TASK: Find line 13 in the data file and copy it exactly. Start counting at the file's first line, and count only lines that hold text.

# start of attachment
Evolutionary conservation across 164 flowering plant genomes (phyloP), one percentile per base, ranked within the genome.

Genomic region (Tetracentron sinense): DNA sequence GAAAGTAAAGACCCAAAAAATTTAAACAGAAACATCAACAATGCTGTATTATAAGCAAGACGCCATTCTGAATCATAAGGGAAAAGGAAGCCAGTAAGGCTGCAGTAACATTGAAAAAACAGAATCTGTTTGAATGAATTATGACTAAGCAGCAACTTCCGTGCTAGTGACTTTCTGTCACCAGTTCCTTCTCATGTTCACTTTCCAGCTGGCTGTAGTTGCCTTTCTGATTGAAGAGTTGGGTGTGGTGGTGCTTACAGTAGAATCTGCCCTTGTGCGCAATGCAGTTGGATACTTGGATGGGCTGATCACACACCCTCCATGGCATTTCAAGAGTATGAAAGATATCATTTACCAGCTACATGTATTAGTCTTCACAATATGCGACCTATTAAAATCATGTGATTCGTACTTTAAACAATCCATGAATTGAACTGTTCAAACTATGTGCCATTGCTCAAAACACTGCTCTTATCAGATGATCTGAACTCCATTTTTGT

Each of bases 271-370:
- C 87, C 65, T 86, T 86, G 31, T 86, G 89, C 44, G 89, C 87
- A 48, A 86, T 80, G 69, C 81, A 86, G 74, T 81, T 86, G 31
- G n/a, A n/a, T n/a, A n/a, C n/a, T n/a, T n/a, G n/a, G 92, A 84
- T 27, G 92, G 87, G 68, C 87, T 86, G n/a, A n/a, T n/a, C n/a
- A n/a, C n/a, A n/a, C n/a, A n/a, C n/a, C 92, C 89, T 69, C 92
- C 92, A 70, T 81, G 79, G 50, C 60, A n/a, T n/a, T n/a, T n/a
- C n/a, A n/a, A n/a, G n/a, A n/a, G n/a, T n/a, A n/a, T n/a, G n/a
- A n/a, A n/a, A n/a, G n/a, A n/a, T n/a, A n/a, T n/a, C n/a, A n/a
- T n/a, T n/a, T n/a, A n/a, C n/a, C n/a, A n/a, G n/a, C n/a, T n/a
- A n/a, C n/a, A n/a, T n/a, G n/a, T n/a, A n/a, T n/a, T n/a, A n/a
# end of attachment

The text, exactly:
- A n/a, C n/a, A n/a, T n/a, G n/a, T n/a, A n/a, T n/a, T n/a, A n/a